The ugly truth about what you wear
Did it ever occur to you that one time you might be the mom or the dad who has to wash it, and you still won't have a clue?
This guide will help you figure out how to take care of your garments but especially what kind of problems the different fabrics will drag along...
Acetate is a silk like fibre, it has a similar look but it is much easier to maintain, meaning you can wash and dry it under normal temperatures.
Acrylic, it’s basically plastic woven in to the fibres, which makes a lot of fabrics stronger and easier to handle, as for example in knitwear. Acrylic won't shrink and you can wring it, but lay flat to dry. Sounds all very positive but be prepared that you may sweat in this.
Angora is actually rabbit hair, that’s why it feels so soft. But I feel you should know that the fur gets ripped out of the animals, treating them with medication to survive and grow new fur. Think about that before you consider buying angora.
Cashmere is a fine wool from goat hair. You can't wash, wring or tumble it. So if you are not keen on the hand wash, leave it in the store.
Cotton, I wanted to write "nothing wrong with good old cotton" but then I remembered those H&M shirts of mine; I certainly didn't grow tall or fat in the last time, so this is the ugly truth; cheap cotton distorts and shrinks like hell after only wearing or washing it a few times.
Elastane is a synthetic fibre and makes your clothes elastic (you don’t say).
Nothing wrong with it whatsoever. Just don’t wash it too hot, otherwise the elastic fibres will dry out eventually and break. That’s the little strings coming out of your old underwear or bikini.
Linen is a natural fibre, apparently known for its ability to keep the hot air from your skin. Nevertheless I only know it as "wrinkle trap"! Wear it once, ONCE, and you won't get these wrinkles out before you wash it the next time. And if it wasn't trolling us enough already, it also becomes very shiny when you iron it.
Mohair is fine hair from the angora goat and it has a shiny appearance. Dry cleaning only; I never had a mohair piece in my life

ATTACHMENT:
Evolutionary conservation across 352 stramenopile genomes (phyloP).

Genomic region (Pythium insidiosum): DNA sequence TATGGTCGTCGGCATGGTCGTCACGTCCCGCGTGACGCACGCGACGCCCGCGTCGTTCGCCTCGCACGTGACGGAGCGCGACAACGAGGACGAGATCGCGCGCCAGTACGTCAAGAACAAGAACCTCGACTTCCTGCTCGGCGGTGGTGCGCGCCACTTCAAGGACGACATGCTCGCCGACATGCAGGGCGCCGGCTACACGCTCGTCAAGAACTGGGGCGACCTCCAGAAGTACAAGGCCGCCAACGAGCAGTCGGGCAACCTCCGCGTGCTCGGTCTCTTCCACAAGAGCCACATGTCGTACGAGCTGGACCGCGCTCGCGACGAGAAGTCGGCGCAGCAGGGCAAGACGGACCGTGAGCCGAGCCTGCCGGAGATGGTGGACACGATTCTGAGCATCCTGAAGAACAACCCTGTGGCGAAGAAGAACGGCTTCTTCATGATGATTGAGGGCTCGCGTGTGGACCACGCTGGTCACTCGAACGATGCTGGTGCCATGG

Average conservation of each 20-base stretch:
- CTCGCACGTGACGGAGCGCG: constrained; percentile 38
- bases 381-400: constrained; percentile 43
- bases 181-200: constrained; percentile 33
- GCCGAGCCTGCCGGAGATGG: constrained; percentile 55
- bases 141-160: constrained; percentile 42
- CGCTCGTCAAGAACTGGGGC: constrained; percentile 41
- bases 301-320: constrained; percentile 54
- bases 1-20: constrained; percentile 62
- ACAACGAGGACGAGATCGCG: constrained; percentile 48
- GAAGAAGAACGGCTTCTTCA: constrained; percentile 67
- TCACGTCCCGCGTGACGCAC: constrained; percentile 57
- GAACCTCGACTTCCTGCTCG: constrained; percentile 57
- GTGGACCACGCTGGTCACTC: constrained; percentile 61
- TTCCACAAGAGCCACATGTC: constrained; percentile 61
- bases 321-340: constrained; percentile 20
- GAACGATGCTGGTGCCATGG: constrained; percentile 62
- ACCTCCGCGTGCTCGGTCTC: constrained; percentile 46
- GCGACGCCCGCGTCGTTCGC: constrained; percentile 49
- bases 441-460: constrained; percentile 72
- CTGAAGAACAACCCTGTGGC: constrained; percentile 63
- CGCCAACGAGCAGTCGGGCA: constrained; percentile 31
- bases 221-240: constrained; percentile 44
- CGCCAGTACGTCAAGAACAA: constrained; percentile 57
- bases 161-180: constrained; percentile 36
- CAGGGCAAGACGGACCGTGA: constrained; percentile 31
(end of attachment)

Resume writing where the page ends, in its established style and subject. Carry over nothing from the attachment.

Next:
Metallic yarns are plastic coated aluminum yarns mixed with other fibres. Very cool, very trendy right now, but still: dry clean only.
Nylon, also known as polyamide, is mostly stretchy and doesn’t absorb water. That can be good or bad, depending whether the humid is inside or outside your clothes…
Polyester is strong and smooth and used in various forms. No hassle to wash and tumble dry it, but be careful with the iron. To much heat and it will be a sticky mess under your iron…
Polyacrylic; if acrylic means sweating, polyacrylic can only mean more sweating. Oh and if you are accidentally set on fire, this will melt into your skin. Ouch.
PVC, basically plastic, don’t even try ironing that shit!
Silk, feels nice, looks nice, but is an asshole when it comes to washing... Sweat stains can almost never be removed, so if you have a nice evening dress you can sew little cotton triangles into the armpits, which you can take out and wash regularly.
Never, ever try to iron your silk garment! Hot steam works best to unwrinkle it, and if you don't have a good steaming iron, just hang it in the bathroom while taking a shower, that should do the trick.
Viscose is a natural fiber, I actually can't think of anything that is wrong with it, except that you shouldn't iron it on the right side otherwise it will become really shiny! Also this fibre weakens in water, which means when you hang it, it will lose it's shape. Solution: Dry flat.
Virgin wool is wool spun for the first time. See also wool.
Wool looks nice, but is mostly itchy. You barely get the sweat stink out of it, and it's always hand wash, meaning a lot of work. If you throw it in the washing machine and it’s a 100 percent wool, it will shrink for sure.
This picture will help you decipher the washing labels:
|I was told, even mothers have one of these hanging in the laundry room.|
Last but not least let's solve a common mistake; chiffon, crepe, denim, flannel, jersey, organza, satin, velour, velvet and voile (and many others) are not the material, but the way the fibres are woven or knitted!So if somebody wants to sell you an expensive "elegant satin dress" it still can be made out of cheap polyester... In the end you can buy whatever you want but don't say I didn't warn you!
I guess the main advice of this article would be: look at the label before you buy something and you know what kind of trouble you will be getting into.